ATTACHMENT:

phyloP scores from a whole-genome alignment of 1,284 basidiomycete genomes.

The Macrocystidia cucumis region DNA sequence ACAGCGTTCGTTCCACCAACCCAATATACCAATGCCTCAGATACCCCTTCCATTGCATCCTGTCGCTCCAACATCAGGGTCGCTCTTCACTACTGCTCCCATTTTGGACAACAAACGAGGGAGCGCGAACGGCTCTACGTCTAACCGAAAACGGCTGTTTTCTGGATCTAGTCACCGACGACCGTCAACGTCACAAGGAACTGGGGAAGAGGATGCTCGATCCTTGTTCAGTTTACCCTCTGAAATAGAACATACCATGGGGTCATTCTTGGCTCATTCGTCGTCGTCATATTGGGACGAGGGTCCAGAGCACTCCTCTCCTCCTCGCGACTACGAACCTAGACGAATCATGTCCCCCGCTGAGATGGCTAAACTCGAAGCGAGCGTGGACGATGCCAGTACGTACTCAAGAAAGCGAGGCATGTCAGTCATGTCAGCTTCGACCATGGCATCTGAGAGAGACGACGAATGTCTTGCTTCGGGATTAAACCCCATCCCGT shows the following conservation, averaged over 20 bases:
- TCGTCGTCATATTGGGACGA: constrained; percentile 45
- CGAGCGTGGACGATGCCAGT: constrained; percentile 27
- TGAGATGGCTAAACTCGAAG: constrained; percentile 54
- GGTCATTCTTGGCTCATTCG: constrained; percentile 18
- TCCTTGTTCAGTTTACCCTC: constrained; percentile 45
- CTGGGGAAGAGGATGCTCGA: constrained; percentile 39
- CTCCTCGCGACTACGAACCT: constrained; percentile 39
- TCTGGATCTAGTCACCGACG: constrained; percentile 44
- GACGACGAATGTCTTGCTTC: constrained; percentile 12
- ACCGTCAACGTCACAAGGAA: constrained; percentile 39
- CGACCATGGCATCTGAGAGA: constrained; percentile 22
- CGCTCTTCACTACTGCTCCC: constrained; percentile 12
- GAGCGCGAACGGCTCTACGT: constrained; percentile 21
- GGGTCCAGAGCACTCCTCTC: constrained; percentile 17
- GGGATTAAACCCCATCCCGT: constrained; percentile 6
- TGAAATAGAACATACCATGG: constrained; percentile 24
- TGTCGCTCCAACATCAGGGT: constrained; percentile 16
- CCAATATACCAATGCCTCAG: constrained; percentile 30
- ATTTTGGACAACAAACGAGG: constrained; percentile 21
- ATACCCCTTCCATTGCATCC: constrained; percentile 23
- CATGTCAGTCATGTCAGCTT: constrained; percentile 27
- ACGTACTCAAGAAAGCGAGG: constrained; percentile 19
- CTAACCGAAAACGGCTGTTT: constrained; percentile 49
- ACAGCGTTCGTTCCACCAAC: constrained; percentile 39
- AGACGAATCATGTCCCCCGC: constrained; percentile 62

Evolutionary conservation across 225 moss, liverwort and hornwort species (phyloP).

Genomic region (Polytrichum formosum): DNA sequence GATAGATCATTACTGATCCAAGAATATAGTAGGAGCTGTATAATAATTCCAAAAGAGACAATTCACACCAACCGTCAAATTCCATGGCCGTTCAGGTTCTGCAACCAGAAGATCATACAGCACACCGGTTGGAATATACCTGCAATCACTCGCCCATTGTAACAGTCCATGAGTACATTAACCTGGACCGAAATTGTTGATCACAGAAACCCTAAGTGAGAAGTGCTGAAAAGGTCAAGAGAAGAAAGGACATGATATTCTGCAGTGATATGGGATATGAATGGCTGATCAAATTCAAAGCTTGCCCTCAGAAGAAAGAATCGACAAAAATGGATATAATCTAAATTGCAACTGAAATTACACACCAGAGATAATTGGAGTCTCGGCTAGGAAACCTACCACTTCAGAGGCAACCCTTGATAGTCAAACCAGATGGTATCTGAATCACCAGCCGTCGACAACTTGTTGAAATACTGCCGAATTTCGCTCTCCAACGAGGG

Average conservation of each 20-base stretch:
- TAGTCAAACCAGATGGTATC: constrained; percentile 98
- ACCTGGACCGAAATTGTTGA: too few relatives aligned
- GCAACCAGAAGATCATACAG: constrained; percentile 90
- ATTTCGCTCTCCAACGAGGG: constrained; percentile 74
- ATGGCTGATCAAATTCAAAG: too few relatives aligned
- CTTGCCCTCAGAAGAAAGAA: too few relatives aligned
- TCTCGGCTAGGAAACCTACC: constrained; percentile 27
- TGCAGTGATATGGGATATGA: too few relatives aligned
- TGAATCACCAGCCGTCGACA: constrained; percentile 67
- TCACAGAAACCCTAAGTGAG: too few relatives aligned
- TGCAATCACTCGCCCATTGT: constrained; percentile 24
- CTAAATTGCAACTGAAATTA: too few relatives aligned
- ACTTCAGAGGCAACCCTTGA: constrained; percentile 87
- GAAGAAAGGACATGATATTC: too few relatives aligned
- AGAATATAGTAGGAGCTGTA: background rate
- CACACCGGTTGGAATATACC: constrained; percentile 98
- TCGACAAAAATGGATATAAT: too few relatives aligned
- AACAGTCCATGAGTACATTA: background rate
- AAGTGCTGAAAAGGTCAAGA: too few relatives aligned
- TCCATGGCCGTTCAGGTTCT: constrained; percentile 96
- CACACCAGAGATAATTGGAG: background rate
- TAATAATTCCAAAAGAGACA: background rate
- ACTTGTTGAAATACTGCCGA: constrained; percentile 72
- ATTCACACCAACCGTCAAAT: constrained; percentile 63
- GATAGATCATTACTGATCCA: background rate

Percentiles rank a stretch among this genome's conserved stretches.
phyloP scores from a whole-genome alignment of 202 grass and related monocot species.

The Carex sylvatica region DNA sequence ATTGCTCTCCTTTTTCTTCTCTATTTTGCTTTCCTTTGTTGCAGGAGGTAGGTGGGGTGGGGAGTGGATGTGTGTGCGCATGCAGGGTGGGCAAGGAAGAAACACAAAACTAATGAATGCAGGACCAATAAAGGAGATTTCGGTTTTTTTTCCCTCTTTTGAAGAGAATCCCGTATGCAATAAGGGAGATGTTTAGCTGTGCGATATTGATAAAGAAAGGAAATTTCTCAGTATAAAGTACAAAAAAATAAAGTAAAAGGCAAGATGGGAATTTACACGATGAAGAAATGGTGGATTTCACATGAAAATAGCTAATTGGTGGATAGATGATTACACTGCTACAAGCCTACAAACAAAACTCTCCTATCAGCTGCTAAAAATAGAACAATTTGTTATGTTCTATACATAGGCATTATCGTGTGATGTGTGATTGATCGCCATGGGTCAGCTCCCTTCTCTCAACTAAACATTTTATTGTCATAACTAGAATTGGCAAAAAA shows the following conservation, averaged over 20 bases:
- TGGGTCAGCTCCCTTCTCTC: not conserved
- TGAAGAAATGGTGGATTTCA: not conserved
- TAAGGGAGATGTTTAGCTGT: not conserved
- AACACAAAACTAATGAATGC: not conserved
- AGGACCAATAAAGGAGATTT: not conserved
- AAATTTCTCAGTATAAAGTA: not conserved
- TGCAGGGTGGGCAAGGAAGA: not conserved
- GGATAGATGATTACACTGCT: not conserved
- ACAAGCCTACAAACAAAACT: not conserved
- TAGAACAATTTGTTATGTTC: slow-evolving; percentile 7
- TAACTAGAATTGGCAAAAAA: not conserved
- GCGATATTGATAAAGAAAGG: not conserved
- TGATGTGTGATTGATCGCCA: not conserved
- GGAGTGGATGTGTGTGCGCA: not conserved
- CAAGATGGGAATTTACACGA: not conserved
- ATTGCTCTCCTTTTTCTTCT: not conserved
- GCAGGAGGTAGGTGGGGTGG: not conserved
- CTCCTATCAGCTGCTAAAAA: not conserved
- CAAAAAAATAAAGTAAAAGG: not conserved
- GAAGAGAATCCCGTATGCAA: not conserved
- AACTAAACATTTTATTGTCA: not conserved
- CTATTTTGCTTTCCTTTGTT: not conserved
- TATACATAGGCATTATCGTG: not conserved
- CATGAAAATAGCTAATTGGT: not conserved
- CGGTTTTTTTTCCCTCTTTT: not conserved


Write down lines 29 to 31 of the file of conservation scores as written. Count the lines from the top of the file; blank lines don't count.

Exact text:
Genomic region (Polytrichum formosum): DNA sequence GATAGATCATTACTGATCCAAGAATATAGTAGGAGCTGTATAATAATTCCAAAAGAGACAATTCACACCAACCGTCAAATTCCATGGCCGTTCAGGTTCTGCAACCAGAAGATCATACAGCACACCGGTTGGAATATACCTGCAATCACTCGCCCATTGTAACAGTCCATGAGTACATTAACCTGGACCGAAATTGTTGATCACAGAAACCCTAAGTGAGAAGTGCTGAAAAGGTCAAGAGAAGAAAGGACATGATATTCTGCAGTGATATGGGATATGAATGGCTGATCAAATTCAAAGCTTGCCCTCAGAAGAAAGAATCGACAAAAATGGATATAATCTAAATTGCAACTGAAATTACACACCAGAGATAATTGGAGTCTCGGCTAGGAAACCTACCACTTCAGAGGCAACCCTTGATAGTCAAACCAGATGGTATCTGAATCACCAGCCGTCGACAACTTGTTGAAATACTGCCGAATTTCGCTCTCCAACGAGGG

Average conservation of each 20-base stretch:
- TAGTCAAACCAGATGGTATC: constrained; percentile 98